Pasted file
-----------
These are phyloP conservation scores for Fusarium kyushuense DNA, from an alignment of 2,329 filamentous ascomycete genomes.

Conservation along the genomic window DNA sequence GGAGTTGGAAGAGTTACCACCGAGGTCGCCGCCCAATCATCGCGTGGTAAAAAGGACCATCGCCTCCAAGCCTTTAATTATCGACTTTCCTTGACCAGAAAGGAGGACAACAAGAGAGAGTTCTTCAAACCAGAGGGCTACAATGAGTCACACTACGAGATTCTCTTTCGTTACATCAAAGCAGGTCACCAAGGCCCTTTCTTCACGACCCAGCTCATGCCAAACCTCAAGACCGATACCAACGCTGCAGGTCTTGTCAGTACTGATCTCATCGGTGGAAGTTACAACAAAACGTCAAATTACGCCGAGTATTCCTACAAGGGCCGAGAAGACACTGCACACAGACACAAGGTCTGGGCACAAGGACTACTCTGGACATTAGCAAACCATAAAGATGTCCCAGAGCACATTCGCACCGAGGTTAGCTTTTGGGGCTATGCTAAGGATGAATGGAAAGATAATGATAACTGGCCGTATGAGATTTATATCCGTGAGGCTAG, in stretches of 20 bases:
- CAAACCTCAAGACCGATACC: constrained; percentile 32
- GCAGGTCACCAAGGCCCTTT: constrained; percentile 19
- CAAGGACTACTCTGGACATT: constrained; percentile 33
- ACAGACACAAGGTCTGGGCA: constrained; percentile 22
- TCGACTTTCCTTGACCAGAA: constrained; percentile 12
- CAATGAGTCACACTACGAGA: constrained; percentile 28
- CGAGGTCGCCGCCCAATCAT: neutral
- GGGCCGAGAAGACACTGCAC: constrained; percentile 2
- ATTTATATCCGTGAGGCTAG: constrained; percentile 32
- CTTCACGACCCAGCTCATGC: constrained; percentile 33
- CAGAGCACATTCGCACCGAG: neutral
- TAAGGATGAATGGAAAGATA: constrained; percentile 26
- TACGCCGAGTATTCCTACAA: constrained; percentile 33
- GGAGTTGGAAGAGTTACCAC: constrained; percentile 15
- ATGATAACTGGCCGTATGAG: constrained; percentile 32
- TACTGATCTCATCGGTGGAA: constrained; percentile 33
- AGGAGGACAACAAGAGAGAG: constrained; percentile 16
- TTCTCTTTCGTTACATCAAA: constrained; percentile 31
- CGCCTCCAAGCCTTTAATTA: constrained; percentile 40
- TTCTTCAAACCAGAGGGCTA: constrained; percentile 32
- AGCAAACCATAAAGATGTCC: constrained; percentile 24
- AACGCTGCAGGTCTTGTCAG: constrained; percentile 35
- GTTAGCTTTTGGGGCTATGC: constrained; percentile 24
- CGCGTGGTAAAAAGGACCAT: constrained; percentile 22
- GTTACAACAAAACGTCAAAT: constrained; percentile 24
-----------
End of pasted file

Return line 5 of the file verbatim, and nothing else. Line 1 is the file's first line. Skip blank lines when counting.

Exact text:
- CAAGGACTACTCTGGACATT: constrained; percentile 33